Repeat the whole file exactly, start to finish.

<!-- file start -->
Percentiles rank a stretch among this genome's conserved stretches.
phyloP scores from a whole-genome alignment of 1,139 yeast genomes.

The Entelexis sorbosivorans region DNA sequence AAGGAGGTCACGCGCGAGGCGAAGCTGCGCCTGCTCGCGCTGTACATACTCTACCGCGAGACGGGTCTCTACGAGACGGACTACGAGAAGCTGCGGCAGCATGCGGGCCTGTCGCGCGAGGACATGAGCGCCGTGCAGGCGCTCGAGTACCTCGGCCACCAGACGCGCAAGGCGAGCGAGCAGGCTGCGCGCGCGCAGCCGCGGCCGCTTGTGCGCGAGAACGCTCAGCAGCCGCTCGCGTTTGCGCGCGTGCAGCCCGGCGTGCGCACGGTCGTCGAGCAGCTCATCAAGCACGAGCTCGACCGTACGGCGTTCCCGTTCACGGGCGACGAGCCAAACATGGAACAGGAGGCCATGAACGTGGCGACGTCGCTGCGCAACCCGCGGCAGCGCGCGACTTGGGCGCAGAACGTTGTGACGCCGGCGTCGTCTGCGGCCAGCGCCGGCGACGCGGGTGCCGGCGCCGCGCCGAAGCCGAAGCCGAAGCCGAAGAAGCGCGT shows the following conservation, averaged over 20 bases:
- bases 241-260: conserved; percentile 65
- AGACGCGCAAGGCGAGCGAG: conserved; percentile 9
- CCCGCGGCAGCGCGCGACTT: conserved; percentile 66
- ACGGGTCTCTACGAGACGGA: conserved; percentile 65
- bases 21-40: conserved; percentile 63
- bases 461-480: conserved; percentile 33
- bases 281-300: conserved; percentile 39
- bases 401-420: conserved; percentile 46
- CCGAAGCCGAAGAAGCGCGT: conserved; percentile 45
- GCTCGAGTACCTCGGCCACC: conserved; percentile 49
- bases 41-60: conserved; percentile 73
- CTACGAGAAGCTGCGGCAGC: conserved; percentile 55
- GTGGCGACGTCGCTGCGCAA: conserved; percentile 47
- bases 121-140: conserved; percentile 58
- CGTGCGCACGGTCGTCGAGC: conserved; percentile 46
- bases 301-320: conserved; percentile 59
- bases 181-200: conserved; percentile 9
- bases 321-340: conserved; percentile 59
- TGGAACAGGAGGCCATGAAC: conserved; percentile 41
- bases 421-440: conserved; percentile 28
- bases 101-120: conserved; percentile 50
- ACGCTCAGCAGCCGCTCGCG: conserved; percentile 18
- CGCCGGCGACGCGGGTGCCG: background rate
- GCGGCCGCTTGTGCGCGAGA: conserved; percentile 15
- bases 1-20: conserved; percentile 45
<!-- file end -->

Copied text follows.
Percentiles rank a stretch among this genome's conserved stretches.
phyloP scores from a whole-genome alignment of 1,139 yeast genomes.

The Entelexis sorbosivorans region DNA sequence AAGGAGGTCACGCGCGAGGCGAAGCTGCGCCTGCTCGCGCTGTACATACTCTACCGCGAGACGGGTCTCTACGAGACGGACTACGAGAAGCTGCGGCAGCATGCGGGCCTGTCGCGCGAGGACATGAGCGCCGTGCAGGCGCTCGAGTACCTCGGCCACCAGACGCGCAAGGCGAGCGAGCAGGCTGCGCGCGCGCAGCCGCGGCCGCTTGTGCGCGAGAACGCTCAGCAGCCGCTCGCGTTTGCGCGCGTGCAGCCCGGCGTGCGCACGGTCGTCGAGCAGCTCATCAAGCACGAGCTCGACCGTACGGCGTTCCCGTTCACGGGCGACGAGCCAAACATGGAACAGGAGGCCATGAACGTGGCGACGTCGCTGCGCAACCCGCGGCAGCGCGCGACTTGGGCGCAGAACGTTGTGACGCCGGCGTCGTCTGCGGCCAGCGCCGGCGACGCGGGTGCCGGCGCCGCGCCGAAGCCGAAGCCGAAGCCGAAGAAGCGCGT shows the following conservation, averaged over 20 bases:
- bases 241-260: conserved; percentile 65
- AGACGCGCAAGGCGAGCGAG: conserved; percentile 9
- CCCGCGGCAGCGCGCGACTT: conserved; percentile 66
- ACGGGTCTCTACGAGACGGA: conserved; percentile 65
- bases 21-40: conserved; percentile 63
- bases 461-480: conserved; percentile 33
- bases 281-300: conserved; percentile 39
- bases 401-420: conserved; percentile 46
- CCGAAGCCGAAGAAGCGCGT: conserved; percentile 45
- GCTCGAGTACCTCGGCCACC: conserved; percentile 49
- bases 41-60: conserved; percentile 73
- CTACGAGAAGCTGCGGCAGC: conserved; percentile 55
- GTGGCGACGTCGCTGCGCAA: conserved; percentile 47
- bases 121-140: conserved; percentile 58
- CGTGCGCACGGTCGTCGAGC: conserved; percentile 46
- bases 301-320: conserved; percentile 59
- bases 181-200: conserved; percentile 9
- bases 321-340: conserved; percentile 59
- TGGAACAGGAGGCCATGAAC: conserved; percentile 41
- bases 421-440: conserved; percentile 28
- bases 101-120: conserved; percentile 50
- ACGCTCAGCAGCCGCTCGCG: conserved; percentile 18
- CGCCGGCGACGCGGGTGCCG: background rate
- GCGGCCGCTTGTGCGCGAGA: conserved; percentile 15
- bases 1-20: conserved; percentile 45